In 1975, Malcolm Fraser’s Liberal government had the largest parliamentary majority in Australian history. The story is now well known: Gough Whitlam oversaw a massive expansion of the public sector, increasing government spending by more than 40 percent in a single year. The Fraser government, elected on a mandate to fix it and reduce the size and scope of government, instead oversaw a bigger increase, paving the way for the election of a long-term Labor government that was prepared to tackle an economic reform agenda. A future Coalition government would do well to heed the lessons of the Fraser government’s failure and ensure that, from day one, rigorous economic policy is at the core of their agenda.
The next Coalition government will have a series of substantial challenges in front of it. The task will be not just to undo the damage done by years of fiscal mismanagement under a dangerously irresponsible Labor government, but also to restart the crucial economic reform agenda that will keep Australia internationally competitive in the global marketplace.
Economic reform and a deregulation of our economy will not be luxuries. They will be a necessary precondition for securing Australia’s prosperity. Take the recent announcement by Holden of the loss of some 500 Australian jobs. In what should be a wake-up call for all Australians, their chairman Mike Devereux declared when announcing those job losses that ‘making things in this country is 60 percent more expensive than it was ten years ago.’ Perhaps the overwhelming lesson of Europe and failed states like Cyprus, Greece, Italy, and Spain is: avoid that road while you still have the chance. By the time you hit the rocks of financial disaster, it’s too late to change course.
That’s why, with an election looming, every proposed policy for a new government must be tested and costed and, if we are serious about cutting spending, tested and costed again. There are some simple questions that would form a good test for any proposed policy program: Does this policy make the Australian economy more competitive? Is this policy responsible in the context of budget deficits? Is the policy affordable? Is the policy necessary?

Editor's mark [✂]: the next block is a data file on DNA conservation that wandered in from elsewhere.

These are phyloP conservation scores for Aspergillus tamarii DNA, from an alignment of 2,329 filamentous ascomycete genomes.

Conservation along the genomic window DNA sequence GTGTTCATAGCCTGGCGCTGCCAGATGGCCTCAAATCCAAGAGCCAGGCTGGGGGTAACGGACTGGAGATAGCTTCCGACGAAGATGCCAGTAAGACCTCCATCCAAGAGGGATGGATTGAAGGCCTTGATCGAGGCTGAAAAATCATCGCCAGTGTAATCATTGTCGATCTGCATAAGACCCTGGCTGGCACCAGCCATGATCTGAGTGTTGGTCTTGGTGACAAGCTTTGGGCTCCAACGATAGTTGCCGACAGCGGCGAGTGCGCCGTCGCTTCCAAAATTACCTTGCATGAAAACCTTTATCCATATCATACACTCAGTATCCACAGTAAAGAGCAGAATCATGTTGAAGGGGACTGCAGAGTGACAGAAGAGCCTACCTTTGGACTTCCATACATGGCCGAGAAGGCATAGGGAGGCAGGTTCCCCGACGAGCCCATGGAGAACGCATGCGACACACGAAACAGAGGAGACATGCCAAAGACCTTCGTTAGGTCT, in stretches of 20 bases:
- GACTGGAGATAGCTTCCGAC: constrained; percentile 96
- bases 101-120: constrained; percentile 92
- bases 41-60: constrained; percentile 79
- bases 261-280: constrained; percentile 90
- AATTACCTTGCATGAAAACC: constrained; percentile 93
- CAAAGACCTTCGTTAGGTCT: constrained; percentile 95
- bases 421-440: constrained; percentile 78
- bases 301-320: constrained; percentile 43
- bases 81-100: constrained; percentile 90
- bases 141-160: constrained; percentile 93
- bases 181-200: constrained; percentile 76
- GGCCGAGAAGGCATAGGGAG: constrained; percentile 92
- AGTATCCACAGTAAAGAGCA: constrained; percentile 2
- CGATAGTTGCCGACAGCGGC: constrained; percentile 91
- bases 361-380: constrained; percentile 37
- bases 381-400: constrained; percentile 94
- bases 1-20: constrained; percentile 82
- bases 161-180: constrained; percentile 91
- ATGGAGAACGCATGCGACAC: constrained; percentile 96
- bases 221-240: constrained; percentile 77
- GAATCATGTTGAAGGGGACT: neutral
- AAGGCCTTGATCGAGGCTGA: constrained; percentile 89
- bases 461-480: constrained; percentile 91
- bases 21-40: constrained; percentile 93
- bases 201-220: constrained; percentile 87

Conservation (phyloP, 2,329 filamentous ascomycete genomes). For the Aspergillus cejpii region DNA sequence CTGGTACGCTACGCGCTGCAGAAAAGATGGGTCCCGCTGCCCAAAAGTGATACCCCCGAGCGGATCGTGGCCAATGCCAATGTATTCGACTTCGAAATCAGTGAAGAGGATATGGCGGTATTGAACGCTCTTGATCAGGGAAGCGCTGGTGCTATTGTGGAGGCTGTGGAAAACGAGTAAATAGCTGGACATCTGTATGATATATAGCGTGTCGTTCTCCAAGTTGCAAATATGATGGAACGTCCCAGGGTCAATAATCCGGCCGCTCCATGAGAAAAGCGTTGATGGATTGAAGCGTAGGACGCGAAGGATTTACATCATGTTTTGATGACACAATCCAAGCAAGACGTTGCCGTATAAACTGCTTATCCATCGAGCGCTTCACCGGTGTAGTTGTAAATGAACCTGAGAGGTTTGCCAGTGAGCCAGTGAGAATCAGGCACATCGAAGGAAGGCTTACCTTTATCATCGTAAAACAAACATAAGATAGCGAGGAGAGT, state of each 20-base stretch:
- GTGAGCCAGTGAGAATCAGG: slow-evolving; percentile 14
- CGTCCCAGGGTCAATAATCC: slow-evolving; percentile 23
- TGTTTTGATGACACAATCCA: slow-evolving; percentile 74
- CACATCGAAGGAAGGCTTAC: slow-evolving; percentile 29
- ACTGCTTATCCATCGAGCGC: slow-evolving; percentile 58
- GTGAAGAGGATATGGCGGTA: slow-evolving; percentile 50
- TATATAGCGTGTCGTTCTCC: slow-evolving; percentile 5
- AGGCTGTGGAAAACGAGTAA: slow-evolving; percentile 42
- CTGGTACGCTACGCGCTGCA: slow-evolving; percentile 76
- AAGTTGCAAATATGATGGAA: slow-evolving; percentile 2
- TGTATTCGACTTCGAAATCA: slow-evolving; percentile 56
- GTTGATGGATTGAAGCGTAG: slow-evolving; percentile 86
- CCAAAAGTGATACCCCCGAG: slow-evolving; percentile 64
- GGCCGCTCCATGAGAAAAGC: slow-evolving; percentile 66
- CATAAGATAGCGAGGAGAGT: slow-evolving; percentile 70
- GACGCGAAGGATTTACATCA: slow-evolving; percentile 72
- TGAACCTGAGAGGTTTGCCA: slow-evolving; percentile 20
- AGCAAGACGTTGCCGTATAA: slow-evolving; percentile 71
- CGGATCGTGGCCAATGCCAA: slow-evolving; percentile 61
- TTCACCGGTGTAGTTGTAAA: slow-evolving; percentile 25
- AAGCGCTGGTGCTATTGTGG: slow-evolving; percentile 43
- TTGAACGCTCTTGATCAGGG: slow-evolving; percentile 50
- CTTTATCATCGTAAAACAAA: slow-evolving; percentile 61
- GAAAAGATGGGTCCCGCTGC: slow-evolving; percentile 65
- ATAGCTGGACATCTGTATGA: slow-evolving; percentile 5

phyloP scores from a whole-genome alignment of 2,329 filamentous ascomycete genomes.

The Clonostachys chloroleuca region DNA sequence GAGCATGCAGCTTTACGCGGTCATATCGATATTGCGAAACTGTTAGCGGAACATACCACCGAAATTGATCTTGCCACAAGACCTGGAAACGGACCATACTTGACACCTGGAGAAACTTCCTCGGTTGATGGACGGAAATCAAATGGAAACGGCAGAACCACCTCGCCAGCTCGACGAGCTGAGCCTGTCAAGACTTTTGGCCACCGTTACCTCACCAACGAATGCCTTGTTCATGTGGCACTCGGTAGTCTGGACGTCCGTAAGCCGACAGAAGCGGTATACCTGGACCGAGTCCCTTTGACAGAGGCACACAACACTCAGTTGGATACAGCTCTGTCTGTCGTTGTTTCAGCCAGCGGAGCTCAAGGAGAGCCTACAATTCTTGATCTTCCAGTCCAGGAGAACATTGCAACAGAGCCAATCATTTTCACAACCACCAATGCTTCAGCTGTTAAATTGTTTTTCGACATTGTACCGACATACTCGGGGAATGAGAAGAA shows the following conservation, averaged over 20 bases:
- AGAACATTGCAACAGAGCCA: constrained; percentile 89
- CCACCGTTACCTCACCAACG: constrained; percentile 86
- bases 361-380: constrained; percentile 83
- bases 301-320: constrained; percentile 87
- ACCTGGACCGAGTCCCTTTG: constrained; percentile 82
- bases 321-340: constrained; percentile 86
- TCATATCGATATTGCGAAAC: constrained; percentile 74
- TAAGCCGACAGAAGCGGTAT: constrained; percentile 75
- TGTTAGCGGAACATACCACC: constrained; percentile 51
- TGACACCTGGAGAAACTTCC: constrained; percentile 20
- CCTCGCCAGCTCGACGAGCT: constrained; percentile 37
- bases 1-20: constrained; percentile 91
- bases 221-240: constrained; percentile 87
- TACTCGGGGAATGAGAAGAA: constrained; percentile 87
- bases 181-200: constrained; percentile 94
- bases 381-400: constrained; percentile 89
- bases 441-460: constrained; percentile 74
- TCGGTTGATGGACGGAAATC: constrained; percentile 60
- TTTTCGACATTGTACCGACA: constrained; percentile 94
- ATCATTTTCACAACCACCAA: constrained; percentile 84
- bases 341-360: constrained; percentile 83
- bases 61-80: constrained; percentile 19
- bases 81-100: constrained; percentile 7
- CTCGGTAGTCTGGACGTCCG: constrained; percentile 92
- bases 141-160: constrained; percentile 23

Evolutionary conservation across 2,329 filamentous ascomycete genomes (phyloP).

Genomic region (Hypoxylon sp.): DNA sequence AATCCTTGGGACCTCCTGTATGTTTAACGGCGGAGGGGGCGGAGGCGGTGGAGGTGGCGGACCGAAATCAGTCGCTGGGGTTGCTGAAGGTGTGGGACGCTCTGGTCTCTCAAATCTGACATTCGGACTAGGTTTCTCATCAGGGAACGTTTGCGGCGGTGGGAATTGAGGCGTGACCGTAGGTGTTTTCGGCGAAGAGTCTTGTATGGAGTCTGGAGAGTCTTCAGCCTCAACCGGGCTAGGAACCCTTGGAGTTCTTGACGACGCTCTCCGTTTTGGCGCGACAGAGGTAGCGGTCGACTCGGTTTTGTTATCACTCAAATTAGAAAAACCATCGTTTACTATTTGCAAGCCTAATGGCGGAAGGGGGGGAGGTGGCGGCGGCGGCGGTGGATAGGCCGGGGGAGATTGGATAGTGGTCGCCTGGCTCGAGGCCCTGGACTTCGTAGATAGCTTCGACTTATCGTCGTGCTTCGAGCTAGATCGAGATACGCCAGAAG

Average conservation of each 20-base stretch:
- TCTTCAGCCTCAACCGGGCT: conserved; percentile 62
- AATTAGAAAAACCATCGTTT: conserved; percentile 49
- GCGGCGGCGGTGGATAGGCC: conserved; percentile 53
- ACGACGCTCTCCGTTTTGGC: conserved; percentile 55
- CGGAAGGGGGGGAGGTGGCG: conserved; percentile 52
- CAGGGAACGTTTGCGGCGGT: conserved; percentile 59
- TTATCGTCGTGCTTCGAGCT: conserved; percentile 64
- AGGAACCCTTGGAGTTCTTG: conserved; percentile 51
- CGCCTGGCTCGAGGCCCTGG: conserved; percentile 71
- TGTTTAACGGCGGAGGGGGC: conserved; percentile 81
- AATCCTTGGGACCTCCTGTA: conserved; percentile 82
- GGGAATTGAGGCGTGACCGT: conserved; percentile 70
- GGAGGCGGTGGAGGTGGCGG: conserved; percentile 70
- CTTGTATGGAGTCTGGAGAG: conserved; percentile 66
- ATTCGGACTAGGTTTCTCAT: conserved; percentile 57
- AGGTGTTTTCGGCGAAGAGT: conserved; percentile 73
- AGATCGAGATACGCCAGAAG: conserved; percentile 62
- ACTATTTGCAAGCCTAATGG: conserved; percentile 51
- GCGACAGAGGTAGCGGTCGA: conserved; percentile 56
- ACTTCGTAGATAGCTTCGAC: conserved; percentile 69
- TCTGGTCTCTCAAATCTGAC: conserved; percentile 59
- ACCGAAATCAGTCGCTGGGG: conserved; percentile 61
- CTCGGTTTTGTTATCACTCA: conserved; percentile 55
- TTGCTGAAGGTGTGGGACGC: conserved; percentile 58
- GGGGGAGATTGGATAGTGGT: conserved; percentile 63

And of course the final great test applied by Australian society is the idea of the fair go. Sometimes seen as threatening, I have always seen it as more of a nod to common sense, the practical approach of a free people in a can-do society.
Australians seem to instinctively know when a government or a political party is being unreasonable. That’s why any proposal to expand the government’s paid parental leave scheme must be shelved before a future Liberal government is elected.
Let’s apply the above tests to the Coalition’s proposed scheme, which would offer 26 weeks parental leave at full salary. Do we need it? Women I have spoken to on high salaries understand that this is a stretch. Their attitude is a quintessentially Australian response: ‘If you are offering, I’ll gladly take it—but do I think it’s right, no. Do I need it, not really.’ Some of these women also point out that civilisation somehow managed to survive for the last few thousand years without Canberra to administer a PPL. So do we need it? According to many and I suspect most women, the answer is no.
Can we afford it? The gross cost of the Labor party’s PPL scheme is $1.4 billion. The Coalition’s proposed scheme would have a gross cost over three times that in its first year alone. Savings from forgone baby bonuses and tax benefits, and from scrapping the current PPL scheme, would together add up to only $1.5 billion, or less than half of the $4.3 billion total. The rest would come from a brand new 1.5 percent levy on businesses making over $5 million per year. In the present economic climate, is such an expensive program affordable? Clearly not.